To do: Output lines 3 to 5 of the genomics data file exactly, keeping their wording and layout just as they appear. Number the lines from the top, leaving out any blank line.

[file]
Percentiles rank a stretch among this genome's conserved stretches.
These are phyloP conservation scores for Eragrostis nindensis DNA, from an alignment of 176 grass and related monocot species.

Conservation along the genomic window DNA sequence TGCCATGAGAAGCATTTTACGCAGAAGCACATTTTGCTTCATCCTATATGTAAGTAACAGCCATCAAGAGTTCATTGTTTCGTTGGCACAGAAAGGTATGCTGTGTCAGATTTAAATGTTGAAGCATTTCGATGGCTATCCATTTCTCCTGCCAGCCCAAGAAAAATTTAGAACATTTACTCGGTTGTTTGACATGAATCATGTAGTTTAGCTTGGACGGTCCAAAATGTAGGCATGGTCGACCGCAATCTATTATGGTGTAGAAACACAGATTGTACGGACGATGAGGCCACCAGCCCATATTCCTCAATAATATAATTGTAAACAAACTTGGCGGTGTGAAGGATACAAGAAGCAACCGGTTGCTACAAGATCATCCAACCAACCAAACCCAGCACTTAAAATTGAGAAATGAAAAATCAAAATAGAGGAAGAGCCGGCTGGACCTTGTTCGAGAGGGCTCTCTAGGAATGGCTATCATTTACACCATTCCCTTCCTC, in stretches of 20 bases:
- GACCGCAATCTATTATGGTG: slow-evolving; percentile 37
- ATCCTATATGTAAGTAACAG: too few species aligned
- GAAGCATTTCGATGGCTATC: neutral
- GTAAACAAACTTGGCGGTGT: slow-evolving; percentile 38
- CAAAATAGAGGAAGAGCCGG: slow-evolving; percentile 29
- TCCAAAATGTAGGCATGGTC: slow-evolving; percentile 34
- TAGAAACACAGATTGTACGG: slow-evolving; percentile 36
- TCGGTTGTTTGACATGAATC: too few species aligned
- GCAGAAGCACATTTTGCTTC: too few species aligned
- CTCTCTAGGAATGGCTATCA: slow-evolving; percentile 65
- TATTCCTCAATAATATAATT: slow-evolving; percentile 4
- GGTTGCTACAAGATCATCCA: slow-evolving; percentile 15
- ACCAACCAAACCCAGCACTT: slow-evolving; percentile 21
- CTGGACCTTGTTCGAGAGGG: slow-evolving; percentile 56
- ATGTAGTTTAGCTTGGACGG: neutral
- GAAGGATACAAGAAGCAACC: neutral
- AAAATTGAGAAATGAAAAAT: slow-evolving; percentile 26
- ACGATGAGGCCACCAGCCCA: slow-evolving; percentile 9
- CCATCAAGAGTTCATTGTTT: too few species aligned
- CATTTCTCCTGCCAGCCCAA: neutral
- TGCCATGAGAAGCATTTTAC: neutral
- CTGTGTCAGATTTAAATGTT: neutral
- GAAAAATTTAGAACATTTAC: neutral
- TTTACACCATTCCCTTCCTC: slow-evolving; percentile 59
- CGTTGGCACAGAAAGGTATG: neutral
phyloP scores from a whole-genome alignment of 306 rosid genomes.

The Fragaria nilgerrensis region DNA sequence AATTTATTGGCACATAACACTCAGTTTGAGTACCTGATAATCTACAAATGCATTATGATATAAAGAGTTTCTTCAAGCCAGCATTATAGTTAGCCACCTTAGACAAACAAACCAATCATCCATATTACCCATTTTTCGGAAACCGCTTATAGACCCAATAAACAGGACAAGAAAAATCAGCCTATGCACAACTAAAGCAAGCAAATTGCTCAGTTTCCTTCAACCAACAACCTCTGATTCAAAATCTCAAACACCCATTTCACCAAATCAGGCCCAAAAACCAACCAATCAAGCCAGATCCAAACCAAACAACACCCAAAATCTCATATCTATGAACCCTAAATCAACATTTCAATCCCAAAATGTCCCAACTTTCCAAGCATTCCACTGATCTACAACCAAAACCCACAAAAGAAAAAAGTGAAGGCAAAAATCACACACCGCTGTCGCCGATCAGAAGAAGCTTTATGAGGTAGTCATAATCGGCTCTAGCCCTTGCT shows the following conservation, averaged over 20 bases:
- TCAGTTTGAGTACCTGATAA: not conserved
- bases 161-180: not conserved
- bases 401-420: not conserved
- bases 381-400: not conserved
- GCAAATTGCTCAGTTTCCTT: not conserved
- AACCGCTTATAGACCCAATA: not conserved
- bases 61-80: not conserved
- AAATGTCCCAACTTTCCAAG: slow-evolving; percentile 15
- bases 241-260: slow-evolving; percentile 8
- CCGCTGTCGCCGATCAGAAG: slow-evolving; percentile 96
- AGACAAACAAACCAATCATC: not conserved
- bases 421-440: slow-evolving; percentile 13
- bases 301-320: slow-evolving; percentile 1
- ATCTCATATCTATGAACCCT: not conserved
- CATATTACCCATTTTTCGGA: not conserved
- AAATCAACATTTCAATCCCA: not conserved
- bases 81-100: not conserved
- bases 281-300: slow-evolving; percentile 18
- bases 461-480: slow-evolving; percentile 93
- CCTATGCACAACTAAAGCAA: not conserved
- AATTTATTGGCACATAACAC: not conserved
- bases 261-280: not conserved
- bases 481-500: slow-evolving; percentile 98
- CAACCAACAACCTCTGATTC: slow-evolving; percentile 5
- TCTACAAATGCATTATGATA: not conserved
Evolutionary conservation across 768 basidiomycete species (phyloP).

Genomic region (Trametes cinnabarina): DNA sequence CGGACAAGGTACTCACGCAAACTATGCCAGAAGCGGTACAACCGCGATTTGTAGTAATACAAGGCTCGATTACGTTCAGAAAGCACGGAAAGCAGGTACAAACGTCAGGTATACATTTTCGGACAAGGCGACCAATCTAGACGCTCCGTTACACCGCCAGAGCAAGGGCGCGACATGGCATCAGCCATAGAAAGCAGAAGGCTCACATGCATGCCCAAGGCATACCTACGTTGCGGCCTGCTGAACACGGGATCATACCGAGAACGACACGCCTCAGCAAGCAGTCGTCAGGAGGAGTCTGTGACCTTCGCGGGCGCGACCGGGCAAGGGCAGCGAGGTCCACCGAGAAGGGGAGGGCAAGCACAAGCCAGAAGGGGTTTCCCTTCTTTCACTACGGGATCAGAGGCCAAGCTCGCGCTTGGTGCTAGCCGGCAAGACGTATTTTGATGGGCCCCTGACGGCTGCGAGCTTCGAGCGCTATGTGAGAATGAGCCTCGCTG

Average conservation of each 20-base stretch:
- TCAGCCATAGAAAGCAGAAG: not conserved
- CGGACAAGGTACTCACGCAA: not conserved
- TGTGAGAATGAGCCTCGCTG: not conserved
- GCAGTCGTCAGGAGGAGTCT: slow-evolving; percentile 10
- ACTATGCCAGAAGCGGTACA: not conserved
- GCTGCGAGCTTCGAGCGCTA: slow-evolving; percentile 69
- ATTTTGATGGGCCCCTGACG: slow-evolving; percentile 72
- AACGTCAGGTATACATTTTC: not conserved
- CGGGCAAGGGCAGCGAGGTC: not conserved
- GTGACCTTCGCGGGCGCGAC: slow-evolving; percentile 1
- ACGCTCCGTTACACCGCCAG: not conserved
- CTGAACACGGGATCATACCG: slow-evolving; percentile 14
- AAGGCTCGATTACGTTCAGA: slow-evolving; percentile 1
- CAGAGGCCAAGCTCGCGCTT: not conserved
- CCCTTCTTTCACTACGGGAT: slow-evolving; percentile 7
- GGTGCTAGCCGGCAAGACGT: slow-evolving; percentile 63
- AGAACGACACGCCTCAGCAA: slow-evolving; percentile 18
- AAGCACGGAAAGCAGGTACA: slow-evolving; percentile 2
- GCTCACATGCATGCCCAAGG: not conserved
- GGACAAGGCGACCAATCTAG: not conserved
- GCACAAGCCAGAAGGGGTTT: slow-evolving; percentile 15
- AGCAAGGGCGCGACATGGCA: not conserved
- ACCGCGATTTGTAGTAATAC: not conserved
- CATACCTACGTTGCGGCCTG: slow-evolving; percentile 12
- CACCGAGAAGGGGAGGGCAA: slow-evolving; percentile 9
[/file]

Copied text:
Conservation along the genomic window DNA sequence TGCCATGAGAAGCATTTTACGCAGAAGCACATTTTGCTTCATCCTATATGTAAGTAACAGCCATCAAGAGTTCATTGTTTCGTTGGCACAGAAAGGTATGCTGTGTCAGATTTAAATGTTGAAGCATTTCGATGGCTATCCATTTCTCCTGCCAGCCCAAGAAAAATTTAGAACATTTACTCGGTTGTTTGACATGAATCATGTAGTTTAGCTTGGACGGTCCAAAATGTAGGCATGGTCGACCGCAATCTATTATGGTGTAGAAACACAGATTGTACGGACGATGAGGCCACCAGCCCATATTCCTCAATAATATAATTGTAAACAAACTTGGCGGTGTGAAGGATACAAGAAGCAACCGGTTGCTACAAGATCATCCAACCAACCAAACCCAGCACTTAAAATTGAGAAATGAAAAATCAAAATAGAGGAAGAGCCGGCTGGACCTTGTTCGAGAGGGCTCTCTAGGAATGGCTATCATTTACACCATTCCCTTCCTC, in stretches of 20 bases:
- GACCGCAATCTATTATGGTG: slow-evolving; percentile 37
- ATCCTATATGTAAGTAACAG: too few species aligned